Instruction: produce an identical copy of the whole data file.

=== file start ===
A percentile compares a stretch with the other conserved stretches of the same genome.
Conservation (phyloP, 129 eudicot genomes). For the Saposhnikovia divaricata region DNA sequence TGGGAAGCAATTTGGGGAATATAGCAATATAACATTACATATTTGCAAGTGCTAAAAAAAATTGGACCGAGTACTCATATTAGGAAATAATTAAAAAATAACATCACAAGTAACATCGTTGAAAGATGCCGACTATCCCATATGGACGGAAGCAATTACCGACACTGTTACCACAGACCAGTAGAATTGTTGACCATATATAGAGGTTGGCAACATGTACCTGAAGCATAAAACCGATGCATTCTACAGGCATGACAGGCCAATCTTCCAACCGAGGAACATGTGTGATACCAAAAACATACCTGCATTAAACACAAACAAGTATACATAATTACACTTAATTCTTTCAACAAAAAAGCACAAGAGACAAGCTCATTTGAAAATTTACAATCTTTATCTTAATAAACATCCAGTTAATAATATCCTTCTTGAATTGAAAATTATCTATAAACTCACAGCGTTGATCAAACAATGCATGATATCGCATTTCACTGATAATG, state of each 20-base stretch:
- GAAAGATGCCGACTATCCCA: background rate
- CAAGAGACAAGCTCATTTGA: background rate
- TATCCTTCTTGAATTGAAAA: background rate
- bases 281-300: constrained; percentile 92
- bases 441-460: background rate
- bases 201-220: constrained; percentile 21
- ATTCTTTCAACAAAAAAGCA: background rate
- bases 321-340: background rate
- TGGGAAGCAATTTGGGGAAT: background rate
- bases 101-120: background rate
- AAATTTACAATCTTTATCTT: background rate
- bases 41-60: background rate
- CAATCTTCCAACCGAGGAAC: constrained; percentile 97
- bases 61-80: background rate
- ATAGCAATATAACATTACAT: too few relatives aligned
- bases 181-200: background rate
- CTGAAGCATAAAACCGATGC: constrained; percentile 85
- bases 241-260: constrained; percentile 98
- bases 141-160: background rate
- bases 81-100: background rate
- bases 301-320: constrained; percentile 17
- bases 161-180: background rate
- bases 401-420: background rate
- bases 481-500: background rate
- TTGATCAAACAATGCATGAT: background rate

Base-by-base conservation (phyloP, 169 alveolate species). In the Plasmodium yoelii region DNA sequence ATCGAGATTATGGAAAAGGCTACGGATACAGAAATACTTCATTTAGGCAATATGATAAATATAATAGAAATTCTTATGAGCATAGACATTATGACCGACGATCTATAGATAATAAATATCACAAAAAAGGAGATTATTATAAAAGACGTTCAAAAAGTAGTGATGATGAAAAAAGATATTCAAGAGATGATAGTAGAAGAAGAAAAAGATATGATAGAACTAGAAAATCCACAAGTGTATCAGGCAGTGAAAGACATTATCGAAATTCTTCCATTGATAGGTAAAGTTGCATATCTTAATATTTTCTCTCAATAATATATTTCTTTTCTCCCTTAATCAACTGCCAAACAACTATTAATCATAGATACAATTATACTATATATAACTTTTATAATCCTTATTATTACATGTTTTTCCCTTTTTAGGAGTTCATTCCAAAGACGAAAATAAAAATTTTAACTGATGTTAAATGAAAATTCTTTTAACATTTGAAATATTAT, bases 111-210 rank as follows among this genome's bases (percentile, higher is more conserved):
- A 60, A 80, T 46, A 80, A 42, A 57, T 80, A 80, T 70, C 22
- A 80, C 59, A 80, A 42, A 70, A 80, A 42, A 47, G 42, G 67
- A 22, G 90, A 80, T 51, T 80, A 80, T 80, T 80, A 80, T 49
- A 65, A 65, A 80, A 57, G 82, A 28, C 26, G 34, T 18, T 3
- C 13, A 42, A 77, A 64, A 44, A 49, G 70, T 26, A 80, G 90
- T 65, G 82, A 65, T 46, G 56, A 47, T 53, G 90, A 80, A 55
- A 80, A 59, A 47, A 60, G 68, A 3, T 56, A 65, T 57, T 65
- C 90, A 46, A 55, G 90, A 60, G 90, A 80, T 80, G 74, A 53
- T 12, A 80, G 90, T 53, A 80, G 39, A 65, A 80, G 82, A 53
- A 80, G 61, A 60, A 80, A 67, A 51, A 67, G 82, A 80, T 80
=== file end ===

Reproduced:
A percentile compares a stretch with the other conserved stretches of the same genome.
Conservation (phyloP, 129 eudicot genomes). For the Saposhnikovia divaricata region DNA sequence TGGGAAGCAATTTGGGGAATATAGCAATATAACATTACATATTTGCAAGTGCTAAAAAAAATTGGACCGAGTACTCATATTAGGAAATAATTAAAAAATAACATCACAAGTAACATCGTTGAAAGATGCCGACTATCCCATATGGACGGAAGCAATTACCGACACTGTTACCACAGACCAGTAGAATTGTTGACCATATATAGAGGTTGGCAACATGTACCTGAAGCATAAAACCGATGCATTCTACAGGCATGACAGGCCAATCTTCCAACCGAGGAACATGTGTGATACCAAAAACATACCTGCATTAAACACAAACAAGTATACATAATTACACTTAATTCTTTCAACAAAAAAGCACAAGAGACAAGCTCATTTGAAAATTTACAATCTTTATCTTAATAAACATCCAGTTAATAATATCCTTCTTGAATTGAAAATTATCTATAAACTCACAGCGTTGATCAAACAATGCATGATATCGCATTTCACTGATAATG, state of each 20-base stretch:
- GAAAGATGCCGACTATCCCA: background rate
- CAAGAGACAAGCTCATTTGA: background rate
- TATCCTTCTTGAATTGAAAA: background rate
- bases 281-300: constrained; percentile 92
- bases 441-460: background rate
- bases 201-220: constrained; percentile 21
- ATTCTTTCAACAAAAAAGCA: background rate
- bases 321-340: background rate
- TGGGAAGCAATTTGGGGAAT: background rate
- bases 101-120: background rate
- AAATTTACAATCTTTATCTT: background rate
- bases 41-60: background rate
- CAATCTTCCAACCGAGGAAC: constrained; percentile 97
- bases 61-80: background rate
- ATAGCAATATAACATTACAT: too few relatives aligned
- bases 181-200: background rate
- CTGAAGCATAAAACCGATGC: constrained; percentile 85
- bases 241-260: constrained; percentile 98
- bases 141-160: background rate
- bases 81-100: background rate
- bases 301-320: constrained; percentile 17
- bases 161-180: background rate
- bases 401-420: background rate
- bases 481-500: background rate
- TTGATCAAACAATGCATGAT: background rate

Base-by-base conservation (phyloP, 169 alveolate species). In the Plasmodium yoelii region DNA sequence ATCGAGATTATGGAAAAGGCTACGGATACAGAAATACTTCATTTAGGCAATATGATAAATATAATAGAAATTCTTATGAGCATAGACATTATGACCGACGATCTATAGATAATAAATATCACAAAAAAGGAGATTATTATAAAAGACGTTCAAAAAGTAGTGATGATGAAAAAAGATATTCAAGAGATGATAGTAGAAGAAGAAAAAGATATGATAGAACTAGAAAATCCACAAGTGTATCAGGCAGTGAAAGACATTATCGAAATTCTTCCATTGATAGGTAAAGTTGCATATCTTAATATTTTCTCTCAATAATATATTTCTTTTCTCCCTTAATCAACTGCCAAACAACTATTAATCATAGATACAATTATACTATATATAACTTTTATAATCCTTATTATTACATGTTTTTCCCTTTTTAGGAGTTCATTCCAAAGACGAAAATAAAAATTTTAACTGATGTTAAATGAAAATTCTTTTAACATTTGAAATATTAT, bases 111-210 rank as follows among this genome's bases (percentile, higher is more conserved):
- A 60, A 80, T 46, A 80, A 42, A 57, T 80, A 80, T 70, C 22
- A 80, C 59, A 80, A 42, A 70, A 80, A 42, A 47, G 42, G 67
- A 22, G 90, A 80, T 51, T 80, A 80, T 80, T 80, A 80, T 49
- A 65, A 65, A 80, A 57, G 82, A 28, C 26, G 34, T 18, T 3
- C 13, A 42, A 77, A 64, A 44, A 49, G 70, T 26, A 80, G 90
- T 65, G 82, A 65, T 46, G 56, A 47, T 53, G 90, A 80, A 55
- A 80, A 59, A 47, A 60, G 68, A 3, T 56, A 65, T 57, T 65
- C 90, A 46, A 55, G 90, A 60, G 90, A 80, T 80, G 74, A 53
- T 12, A 80, G 90, T 53, A 80, G 39, A 65, A 80, G 82, A 53
- A 80, G 61, A 60, A 80, A 67, A 51, A 67, G 82, A 80, T 80